Jump Cryptozom Trading Firm Takes Steps Back to Resolve Loss of $140 Million

Jump Crypto, the Chicago-based crypto arm of Jump Trading, played a pivotal role in developing the DeFi project Wormhole. This past weekend, they were able to successfully counter-exploit a hacker who had managed to steal $140 million worth of tokens from the Wormhole protocol.

According to a recent blog post, Jump Crypto and Oasis, which develop multi-signature wallet software, teamed up to successfully recover certain assets involved with the wallet address associated with the Wormhole exploiter.

While some believe that a Whitehat group helped them in their endeavor, blockchain data suggests that Jump Crypto might be the other party involved. The ownership of the wallets involved in the counter-exploit has been traced back to the company, leading some to believe that they might have been behind the whole thing.

Oasis has revealed that it has received an order from the High Court of England and Wales to take steps to retrieve certain stolen assets.

The DeFi platform, which the attacker relied upon during one step of the attack, said a Whitehat group reached out to the team with a plan that showed it would be possible to retrieve the assets. The Whitehat group even provided a Proof of Concept on how it could be achieved.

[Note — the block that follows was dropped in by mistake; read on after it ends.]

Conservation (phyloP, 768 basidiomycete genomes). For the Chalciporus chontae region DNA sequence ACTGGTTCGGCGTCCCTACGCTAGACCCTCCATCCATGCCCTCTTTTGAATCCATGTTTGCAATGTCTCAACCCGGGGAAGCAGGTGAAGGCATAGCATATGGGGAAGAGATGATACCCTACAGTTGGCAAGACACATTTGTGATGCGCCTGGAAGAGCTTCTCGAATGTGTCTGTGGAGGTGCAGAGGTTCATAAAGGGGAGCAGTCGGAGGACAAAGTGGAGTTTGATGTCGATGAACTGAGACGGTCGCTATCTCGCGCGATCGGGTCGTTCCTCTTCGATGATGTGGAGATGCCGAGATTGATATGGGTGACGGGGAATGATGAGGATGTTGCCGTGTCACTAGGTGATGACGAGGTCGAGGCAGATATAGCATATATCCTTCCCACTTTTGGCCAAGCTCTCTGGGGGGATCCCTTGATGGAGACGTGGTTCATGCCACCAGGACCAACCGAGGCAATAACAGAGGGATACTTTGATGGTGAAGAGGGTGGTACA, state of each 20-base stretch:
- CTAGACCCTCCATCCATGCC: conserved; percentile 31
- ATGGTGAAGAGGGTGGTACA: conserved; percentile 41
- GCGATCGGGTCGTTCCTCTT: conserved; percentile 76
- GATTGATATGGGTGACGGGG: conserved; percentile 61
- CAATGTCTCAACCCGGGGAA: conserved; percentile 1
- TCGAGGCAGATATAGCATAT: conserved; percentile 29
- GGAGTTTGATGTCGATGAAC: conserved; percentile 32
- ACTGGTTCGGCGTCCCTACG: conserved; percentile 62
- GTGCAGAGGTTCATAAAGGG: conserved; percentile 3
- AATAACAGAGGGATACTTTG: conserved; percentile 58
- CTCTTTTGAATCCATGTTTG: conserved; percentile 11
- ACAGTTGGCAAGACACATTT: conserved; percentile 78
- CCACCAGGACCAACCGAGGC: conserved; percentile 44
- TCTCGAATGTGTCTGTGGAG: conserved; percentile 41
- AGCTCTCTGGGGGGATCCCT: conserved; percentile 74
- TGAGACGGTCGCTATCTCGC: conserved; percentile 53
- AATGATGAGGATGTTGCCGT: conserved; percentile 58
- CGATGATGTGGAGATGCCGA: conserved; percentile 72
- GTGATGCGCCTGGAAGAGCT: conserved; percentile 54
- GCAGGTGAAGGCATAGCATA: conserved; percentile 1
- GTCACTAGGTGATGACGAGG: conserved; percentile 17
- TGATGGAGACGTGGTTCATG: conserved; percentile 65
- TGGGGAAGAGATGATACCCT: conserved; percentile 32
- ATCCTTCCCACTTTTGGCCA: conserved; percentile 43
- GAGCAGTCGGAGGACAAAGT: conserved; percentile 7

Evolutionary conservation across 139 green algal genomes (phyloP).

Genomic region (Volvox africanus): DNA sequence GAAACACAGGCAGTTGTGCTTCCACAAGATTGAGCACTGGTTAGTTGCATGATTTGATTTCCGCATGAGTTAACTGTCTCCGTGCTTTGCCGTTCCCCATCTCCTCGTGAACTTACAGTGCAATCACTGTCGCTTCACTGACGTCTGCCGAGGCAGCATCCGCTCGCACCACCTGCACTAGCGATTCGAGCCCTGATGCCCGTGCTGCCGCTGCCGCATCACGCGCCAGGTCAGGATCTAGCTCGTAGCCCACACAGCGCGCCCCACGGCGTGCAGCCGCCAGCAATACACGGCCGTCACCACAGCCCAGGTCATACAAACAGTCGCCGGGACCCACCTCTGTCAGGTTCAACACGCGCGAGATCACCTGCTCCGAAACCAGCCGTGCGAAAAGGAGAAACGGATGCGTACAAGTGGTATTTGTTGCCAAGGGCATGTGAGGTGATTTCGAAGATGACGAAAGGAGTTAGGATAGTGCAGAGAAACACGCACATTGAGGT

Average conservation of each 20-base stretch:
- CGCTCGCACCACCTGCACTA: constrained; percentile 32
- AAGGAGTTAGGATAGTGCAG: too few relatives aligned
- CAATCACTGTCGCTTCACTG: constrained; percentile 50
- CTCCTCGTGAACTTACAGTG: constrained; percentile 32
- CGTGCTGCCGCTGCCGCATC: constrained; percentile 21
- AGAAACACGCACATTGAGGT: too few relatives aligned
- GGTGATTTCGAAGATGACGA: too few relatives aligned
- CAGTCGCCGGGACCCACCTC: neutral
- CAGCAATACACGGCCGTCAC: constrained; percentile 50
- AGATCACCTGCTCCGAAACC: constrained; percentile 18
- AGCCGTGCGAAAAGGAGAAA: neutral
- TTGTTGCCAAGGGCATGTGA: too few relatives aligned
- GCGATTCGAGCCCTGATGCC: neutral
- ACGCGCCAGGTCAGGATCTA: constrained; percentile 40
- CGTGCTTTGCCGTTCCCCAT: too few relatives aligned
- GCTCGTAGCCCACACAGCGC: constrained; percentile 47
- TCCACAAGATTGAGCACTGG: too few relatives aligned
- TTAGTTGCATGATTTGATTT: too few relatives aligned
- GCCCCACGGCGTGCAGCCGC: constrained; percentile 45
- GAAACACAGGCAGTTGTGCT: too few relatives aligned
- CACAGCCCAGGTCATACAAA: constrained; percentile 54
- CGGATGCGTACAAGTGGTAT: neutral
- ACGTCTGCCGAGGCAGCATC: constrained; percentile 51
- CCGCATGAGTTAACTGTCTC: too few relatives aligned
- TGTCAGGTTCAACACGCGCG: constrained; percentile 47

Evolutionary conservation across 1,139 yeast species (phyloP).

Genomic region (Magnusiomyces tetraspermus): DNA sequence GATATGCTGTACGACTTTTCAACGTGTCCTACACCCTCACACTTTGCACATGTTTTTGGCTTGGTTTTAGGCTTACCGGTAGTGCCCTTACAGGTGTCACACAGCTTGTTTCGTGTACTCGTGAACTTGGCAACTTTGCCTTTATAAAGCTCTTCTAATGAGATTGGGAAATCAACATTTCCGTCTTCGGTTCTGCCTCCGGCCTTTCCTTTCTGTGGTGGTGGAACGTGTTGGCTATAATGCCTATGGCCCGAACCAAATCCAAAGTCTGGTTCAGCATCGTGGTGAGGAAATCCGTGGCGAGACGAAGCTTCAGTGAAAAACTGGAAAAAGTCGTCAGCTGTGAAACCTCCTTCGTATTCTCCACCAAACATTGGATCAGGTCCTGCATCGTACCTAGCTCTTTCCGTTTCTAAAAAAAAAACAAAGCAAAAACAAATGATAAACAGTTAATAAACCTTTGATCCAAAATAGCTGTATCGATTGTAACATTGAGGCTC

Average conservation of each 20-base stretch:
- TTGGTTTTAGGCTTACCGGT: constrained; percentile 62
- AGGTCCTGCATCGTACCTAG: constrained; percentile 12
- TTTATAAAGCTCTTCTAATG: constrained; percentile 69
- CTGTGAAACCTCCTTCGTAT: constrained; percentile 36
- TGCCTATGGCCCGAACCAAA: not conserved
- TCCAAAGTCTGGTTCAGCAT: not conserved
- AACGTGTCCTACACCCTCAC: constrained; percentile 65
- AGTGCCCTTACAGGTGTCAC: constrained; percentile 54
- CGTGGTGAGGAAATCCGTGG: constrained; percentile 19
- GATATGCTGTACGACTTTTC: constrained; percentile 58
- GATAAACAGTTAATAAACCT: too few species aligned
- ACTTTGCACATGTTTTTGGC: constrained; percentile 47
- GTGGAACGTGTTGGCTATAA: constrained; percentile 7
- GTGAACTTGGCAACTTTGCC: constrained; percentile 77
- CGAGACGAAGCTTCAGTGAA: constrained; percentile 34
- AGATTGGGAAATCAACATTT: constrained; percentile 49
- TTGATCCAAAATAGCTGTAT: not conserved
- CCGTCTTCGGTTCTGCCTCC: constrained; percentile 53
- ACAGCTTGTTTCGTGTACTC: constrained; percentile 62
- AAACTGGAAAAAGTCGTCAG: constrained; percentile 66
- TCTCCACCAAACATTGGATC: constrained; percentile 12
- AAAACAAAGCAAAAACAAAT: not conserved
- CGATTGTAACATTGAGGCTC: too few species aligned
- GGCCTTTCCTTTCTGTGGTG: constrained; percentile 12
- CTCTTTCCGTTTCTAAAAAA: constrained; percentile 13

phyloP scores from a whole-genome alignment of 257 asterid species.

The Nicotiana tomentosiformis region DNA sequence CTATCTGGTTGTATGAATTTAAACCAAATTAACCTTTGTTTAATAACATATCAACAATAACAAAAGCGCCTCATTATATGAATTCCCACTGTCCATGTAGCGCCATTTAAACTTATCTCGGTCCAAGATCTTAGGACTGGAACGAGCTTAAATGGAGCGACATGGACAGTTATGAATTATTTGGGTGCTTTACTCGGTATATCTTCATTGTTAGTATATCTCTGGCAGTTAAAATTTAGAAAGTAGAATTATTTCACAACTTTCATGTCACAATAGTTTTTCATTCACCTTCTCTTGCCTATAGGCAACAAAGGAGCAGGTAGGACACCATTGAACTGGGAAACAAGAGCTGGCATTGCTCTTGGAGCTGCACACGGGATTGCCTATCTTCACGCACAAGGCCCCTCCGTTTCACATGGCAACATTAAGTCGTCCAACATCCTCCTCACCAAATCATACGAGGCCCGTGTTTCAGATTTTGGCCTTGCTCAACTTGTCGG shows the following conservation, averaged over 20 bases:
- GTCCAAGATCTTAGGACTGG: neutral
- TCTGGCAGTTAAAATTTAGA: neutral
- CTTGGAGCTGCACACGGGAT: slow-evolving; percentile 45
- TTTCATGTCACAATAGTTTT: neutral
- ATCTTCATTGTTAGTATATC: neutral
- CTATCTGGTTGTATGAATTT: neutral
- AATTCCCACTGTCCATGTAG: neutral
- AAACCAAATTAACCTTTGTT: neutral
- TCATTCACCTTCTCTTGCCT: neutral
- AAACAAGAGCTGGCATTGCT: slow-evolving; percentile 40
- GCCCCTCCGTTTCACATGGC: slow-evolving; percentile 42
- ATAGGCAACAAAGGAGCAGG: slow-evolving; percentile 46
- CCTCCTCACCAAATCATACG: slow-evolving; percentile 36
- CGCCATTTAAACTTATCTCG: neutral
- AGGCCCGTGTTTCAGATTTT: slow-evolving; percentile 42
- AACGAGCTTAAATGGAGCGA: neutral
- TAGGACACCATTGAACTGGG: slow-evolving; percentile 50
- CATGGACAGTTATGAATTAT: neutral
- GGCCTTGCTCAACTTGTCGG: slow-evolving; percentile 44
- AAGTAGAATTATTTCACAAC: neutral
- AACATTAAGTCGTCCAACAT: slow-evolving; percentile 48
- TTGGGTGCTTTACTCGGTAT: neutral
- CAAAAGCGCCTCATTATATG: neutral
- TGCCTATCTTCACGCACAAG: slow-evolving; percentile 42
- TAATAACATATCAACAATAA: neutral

Oasis has announced that it has returned the funds to an authorized third party and that it retains no control over the funds. “We can also confirm the assets were immediately passed onto a wallet controlled by the authorised third party, as required by the court order,” they said in a statement.

Cryptocurrencies were hit with a wave of thefts in early 2022, with the Wormhole cross-chain bridge being hit the hardest. 120,000 ETH tokens, worth above $321 million at the time, were stolen in the hack, marking the 4th largest crypto theft of all time. However, this was not the only major hack of the past year.

In 2022, the crypto industry lost approximately $4 billion worth of digital assets to hacks, fraud, scams, and rug pulls. Five major exploits totaling $2,361,000,000 were responsible for the majority of the losses.

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